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Wednesday, July 3, 2019


Plaque Dedicated to the Mecklenburg Declaration of Independence

Before the colonies declared their independence from England in the famous Declaration of Independence presented in Philadelphia, Pennsylvania in 1776, a declaration of independence had already been written and presented by Thomas Polk on the courthouse steps in Charlotte, North Carolina’s town square at the crossroads of Trade and Tryon Streets on May 20, 1775.

Another document was written by a committee led by Thomas Polk when they met at the Mecklenburg County Courthouse to adopt the Mecklenburg Resolves. Unlike the disputed Mecklenburg Declaration of Independence, the authenticity of the Resolves has never been in question. This document still exists and was published in the North Carolina Gazette on June 1775. The Resolves was a revolutionary set of resolutions denying Parliament authority over the colonies and investing power over the Provincial Congress. In the absence of an operational new government, the resolves set up some basic set of guidelines. Further, the resolves stated anyone who received a commission from the Crown would be deemed an “enemy to his country” and would be subject to arrest. The country’s militia companies were ordered to arm themselves and maintain vigilance. After the Resolves were widely circulated, similar resolves were adopted in Wilmington on June 19, in Fayetteville on June 30, and in Pitt County on July 1. All of these measures were a prelude to the Halifax Resolves which were signed by the delegates to the Fourth Provincial Congress on April 12, 1776 to give support for the independence of all colonies.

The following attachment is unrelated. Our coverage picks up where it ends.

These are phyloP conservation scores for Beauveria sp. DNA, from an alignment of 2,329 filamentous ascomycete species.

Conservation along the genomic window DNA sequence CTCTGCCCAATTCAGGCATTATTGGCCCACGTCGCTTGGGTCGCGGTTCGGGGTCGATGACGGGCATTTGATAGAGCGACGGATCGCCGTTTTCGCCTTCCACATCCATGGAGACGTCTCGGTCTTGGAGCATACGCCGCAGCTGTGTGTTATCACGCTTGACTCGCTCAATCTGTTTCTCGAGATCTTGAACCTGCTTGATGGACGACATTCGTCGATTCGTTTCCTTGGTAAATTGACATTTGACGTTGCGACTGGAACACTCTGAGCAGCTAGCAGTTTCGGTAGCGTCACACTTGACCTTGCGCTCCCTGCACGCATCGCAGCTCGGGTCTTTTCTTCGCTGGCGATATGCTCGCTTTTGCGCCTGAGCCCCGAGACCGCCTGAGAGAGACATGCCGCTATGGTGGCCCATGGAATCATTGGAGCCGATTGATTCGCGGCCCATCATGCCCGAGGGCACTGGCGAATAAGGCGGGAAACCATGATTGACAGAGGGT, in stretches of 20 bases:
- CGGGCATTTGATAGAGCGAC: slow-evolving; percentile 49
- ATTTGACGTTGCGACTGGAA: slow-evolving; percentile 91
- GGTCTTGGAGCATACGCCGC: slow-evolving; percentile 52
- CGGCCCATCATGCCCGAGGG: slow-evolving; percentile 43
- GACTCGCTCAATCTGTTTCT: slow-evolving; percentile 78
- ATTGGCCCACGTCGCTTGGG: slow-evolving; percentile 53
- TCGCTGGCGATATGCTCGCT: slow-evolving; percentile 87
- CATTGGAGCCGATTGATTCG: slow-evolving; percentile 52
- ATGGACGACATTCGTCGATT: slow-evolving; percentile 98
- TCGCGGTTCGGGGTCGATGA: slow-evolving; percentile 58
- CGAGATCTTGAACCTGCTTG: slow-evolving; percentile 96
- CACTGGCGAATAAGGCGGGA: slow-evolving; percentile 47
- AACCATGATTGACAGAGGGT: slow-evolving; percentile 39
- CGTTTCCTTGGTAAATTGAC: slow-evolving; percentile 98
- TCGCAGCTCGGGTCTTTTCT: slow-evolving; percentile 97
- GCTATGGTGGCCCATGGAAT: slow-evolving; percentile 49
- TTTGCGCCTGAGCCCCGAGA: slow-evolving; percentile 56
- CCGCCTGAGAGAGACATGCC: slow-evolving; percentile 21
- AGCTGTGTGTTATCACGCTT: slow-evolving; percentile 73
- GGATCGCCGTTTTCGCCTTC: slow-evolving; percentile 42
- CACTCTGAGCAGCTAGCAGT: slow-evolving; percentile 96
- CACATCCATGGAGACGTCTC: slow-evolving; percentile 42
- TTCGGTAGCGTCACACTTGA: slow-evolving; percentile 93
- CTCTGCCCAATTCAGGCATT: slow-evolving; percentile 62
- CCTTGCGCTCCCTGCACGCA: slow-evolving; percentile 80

A Rendition of the Mecklenburg Declaration of Independence

The Mecklenburg Resolves along with the Mecklenburg Declaration of Independence were to be delivered by Captain James Jack, but when he arrived in Philadelphia the delegates were not ready to declare war. Captain Jack is quoted as saying, “You can memorialize your King, but for me and Mecklenburg County, we declare independence from Great Britain.” With that statement North Carolina declared its independence.
This is where the controversy over the legitimacy of the Mecklenburg Declaration begins. There is no question that the Mecklenburg Resolves were delivered and its contents were replicated in other documents against the Crown. But what happened to the Mecklenburg Declaration of Independence that was allegedly delivered at the same time by Captain Jack?
The Second Copy Created By William Alexander From The Testimony of Those Elderly Men who were Present for the Original Reading of the First Document
The alleged Mecklenburg Declaration did not surface until 44 years later in 1819 when it was published by the Raleigh Register at the request of U.S. Senator Nathaniel Macon. Since the original document was supposedly destroyed in a fire in 1800, the text published was from the memory by John McKnitt Alexander and given to Macon by his son, William Alexander. William Polk, the son of the organizer of the Charlotte meeting, gathered testimony from several elderly men who claimed they had been present at the delivery of the Mecklenburg Declaration. The people of Mecklenburg began to celebrate the date of May 20, 1775. In fact, that date is on the North Carolina flag and the state seal to this day.